Category Archives: Bad Habits

Uptalk . . . Ugh

The Disease of Uptalk
Uptalk Destroys Your Credibility Question by Question

The verbal up-tic is a ubiquitous speech pathology afflicting folks under thirty.  Its most common manifestation is Uptalk.

Once it grips you, Uptalk won’t let go . . .

It’s maddening.

Everyone who is exposed to this voice experiences doubt, unease, and irritation, many of those persons not cognizant of where this unease originates.

It screams amateur when used in formal business presentations.

It cries out:  “I don’t know what I’m talking about here.  I just memorized a series of sentences and I’m spitting them out now in this stupid presentation.”

Uptalk Destroys Your Credibility

If you have this affectation – if you’re reading this, you probably do – promise yourself solemnly to rid yourself of this debilitating habit.  But recognize that it’s not that easy.

Students confide in me that they can hear themselves uptalking during presentations, sentence after questioning sentence.

But for some reason, they simply cannot stop.

So exactly what is this crippling uptalk?

Uptalk is also called the “rising line” or the “high rising terminal.”

Uptalk is the rhetorical scourge of the 21st century.

Uptalk is the unfortunate habit of inflecting the voice upward at the end of every sentence, as if a question is being asked.  Uptalk radiates weakness and uncertainty and doubt . . . and it conveys the mood of unfinished business, as if something more is yet to come.

On and on.

Sentence after sentence in succession is spoken as if a series of questions.

Uptalk  =  “I have no idea what I’m talking about”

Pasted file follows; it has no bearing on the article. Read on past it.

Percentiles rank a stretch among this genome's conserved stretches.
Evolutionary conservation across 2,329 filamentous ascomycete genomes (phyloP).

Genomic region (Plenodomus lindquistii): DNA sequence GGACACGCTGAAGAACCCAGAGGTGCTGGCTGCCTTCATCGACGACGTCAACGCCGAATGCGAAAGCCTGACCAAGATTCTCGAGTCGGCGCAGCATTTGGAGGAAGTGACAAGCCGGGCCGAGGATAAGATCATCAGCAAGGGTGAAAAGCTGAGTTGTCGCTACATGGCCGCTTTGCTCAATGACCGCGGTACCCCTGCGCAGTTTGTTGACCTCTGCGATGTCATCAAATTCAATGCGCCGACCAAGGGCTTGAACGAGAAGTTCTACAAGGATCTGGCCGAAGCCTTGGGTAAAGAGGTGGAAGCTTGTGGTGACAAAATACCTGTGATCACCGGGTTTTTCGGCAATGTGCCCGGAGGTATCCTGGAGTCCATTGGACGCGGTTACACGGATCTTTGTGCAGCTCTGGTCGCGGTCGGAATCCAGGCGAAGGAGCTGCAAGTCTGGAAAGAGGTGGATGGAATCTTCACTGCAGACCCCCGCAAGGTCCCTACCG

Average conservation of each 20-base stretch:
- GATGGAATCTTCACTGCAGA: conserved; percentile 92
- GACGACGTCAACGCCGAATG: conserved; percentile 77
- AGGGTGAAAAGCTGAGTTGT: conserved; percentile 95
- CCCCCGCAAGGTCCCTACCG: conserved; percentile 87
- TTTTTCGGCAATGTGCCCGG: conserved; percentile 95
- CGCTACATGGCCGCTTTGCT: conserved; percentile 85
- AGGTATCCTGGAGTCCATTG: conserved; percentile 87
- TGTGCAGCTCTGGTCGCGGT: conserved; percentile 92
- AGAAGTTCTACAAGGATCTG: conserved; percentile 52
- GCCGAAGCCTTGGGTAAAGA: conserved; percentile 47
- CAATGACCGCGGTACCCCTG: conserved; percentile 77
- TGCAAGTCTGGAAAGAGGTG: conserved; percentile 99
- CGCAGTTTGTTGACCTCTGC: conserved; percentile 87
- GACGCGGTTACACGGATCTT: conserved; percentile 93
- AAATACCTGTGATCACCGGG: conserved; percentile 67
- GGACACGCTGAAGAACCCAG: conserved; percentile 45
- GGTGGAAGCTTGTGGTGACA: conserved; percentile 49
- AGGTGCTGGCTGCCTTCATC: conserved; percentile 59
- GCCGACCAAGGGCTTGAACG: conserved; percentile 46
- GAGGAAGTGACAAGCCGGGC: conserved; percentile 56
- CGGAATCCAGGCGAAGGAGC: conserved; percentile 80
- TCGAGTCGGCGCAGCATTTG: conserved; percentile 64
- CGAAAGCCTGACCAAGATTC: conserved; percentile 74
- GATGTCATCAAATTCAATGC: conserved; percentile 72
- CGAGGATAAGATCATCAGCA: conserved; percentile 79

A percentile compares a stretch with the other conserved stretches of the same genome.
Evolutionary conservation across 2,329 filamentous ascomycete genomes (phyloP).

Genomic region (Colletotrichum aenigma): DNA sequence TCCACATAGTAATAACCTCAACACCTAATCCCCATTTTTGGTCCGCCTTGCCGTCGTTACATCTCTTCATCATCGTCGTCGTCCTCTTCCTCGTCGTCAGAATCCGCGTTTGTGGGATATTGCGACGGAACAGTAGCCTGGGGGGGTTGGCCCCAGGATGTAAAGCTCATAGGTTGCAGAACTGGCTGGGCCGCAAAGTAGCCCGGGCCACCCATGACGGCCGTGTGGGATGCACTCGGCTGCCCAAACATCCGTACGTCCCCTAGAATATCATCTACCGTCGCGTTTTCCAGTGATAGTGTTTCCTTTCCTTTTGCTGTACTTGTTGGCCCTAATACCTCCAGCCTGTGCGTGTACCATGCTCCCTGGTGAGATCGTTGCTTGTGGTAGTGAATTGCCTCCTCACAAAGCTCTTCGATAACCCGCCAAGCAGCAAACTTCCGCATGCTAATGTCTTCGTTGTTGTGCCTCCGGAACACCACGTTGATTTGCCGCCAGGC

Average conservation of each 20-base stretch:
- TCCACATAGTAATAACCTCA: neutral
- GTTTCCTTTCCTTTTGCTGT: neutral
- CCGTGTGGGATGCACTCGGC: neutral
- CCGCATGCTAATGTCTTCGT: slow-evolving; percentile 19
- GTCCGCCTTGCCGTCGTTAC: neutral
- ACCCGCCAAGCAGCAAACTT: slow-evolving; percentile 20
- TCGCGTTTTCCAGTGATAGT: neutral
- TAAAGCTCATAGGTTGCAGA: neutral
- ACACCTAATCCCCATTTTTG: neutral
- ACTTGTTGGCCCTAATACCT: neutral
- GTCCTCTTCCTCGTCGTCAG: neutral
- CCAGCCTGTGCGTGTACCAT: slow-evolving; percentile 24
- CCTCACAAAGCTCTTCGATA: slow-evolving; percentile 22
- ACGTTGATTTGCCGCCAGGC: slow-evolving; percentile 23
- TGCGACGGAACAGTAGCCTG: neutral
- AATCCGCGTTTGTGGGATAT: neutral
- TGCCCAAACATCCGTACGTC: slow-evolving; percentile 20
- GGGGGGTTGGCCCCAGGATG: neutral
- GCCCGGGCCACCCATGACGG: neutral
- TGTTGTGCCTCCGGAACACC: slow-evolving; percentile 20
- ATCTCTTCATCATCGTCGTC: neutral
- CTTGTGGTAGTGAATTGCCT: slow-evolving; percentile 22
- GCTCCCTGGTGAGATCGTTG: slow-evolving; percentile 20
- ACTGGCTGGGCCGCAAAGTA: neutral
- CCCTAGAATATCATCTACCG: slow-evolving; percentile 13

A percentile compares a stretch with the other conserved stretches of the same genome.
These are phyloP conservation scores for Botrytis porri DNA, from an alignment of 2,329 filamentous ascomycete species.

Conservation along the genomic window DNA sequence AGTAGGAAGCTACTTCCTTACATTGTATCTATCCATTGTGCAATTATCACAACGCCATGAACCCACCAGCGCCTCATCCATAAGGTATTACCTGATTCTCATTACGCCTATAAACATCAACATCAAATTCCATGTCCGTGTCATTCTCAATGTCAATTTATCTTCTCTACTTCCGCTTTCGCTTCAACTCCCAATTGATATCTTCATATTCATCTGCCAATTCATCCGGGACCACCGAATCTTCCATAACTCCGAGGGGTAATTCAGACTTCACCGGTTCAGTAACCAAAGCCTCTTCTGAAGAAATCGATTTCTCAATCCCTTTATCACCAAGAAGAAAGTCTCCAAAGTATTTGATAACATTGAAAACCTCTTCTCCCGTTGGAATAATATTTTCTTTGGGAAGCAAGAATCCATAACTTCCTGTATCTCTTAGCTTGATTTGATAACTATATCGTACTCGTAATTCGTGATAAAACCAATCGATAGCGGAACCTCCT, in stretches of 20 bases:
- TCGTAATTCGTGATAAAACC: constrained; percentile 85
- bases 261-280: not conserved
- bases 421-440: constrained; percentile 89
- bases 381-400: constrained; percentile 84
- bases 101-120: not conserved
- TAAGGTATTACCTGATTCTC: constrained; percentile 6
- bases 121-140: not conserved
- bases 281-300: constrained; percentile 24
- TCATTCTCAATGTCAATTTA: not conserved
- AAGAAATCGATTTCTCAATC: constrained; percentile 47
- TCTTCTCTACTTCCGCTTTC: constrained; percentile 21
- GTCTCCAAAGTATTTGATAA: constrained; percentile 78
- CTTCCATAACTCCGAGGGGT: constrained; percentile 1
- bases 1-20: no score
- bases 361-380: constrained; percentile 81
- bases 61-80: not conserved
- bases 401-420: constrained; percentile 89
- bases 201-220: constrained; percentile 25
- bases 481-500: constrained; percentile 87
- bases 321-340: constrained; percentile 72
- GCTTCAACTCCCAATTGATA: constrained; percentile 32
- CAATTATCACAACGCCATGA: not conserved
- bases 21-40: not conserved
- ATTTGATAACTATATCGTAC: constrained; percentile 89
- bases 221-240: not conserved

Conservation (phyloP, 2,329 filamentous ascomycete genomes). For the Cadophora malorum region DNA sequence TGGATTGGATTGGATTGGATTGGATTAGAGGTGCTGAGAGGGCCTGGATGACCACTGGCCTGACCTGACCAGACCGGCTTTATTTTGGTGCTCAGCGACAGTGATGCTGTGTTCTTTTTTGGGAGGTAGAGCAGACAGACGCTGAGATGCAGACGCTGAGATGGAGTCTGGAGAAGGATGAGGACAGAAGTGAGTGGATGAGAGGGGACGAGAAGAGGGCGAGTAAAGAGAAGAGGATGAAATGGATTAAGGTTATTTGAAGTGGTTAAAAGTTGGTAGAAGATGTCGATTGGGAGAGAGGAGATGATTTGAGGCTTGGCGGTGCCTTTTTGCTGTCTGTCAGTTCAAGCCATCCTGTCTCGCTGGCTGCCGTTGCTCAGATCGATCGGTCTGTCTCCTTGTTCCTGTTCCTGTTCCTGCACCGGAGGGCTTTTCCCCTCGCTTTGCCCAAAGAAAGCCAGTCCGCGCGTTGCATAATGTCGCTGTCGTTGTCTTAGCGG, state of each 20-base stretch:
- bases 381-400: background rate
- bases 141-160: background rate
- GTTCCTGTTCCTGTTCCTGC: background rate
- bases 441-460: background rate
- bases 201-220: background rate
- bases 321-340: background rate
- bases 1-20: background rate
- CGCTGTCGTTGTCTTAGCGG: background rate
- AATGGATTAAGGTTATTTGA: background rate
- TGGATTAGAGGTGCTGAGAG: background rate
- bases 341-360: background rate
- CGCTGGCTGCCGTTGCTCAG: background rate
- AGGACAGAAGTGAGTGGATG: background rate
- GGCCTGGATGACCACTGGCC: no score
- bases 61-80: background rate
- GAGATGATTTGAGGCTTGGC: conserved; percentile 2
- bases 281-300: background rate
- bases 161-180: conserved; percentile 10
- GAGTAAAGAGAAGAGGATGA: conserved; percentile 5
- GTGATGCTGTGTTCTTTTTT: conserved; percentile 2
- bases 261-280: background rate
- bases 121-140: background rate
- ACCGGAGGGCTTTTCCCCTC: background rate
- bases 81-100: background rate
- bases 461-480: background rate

You create a tense atmosphere with Uptalking that is almost demonic in its effect.

This tic infests your audience with an unidentifiable uneasiness.  At its worst, your audience wants to cover ears and cry “make it stop!”   . . . but they aren’t quite sure at what they should vent their fury.

In certain places abroad, this tic is known as the Australian Questioning Intonation, popular among young Australians.

The Brits are less generous in their assessment of this barbarism, calling it the “moronic interrogative,” a term coined by comedian Rory McGrath.

In United States popular culture, someone calling herself Kim Kardashian is the main carrier of this virus.  Listen for it in any interview you stumble upon in popular youth-oriented television.

Disney Channel is a training camp for uptalking.  Reality television females, as a breed, express themselves no other way.  Their lives appear as one big query.

But you can fix it.

And recognizing that you have this awful habit is halfway to correcting it.

For many young speakers, uptalk is the only roadblock standing between them and a major step up in presentation power and personal competitive advantage.  Evaluate your own speech to identify uptalk.

Then come to grips with it for an especially powerful presentation.

For more on correcting the uptalk pathology and building a credible business presentation, consult The Complete Guide to Business School Presenting.

Stop Busy Fingers Sabotage!

Don't engage in busy fingers
Stop those Busy Fingers!

In the absence of clear instruction, we can develop a bad presentation habit, and one of these is Busy Fingers.

Proper gesture in your presentation means controlling those aimless actions your body takes on its own . . . because of habit or nerves.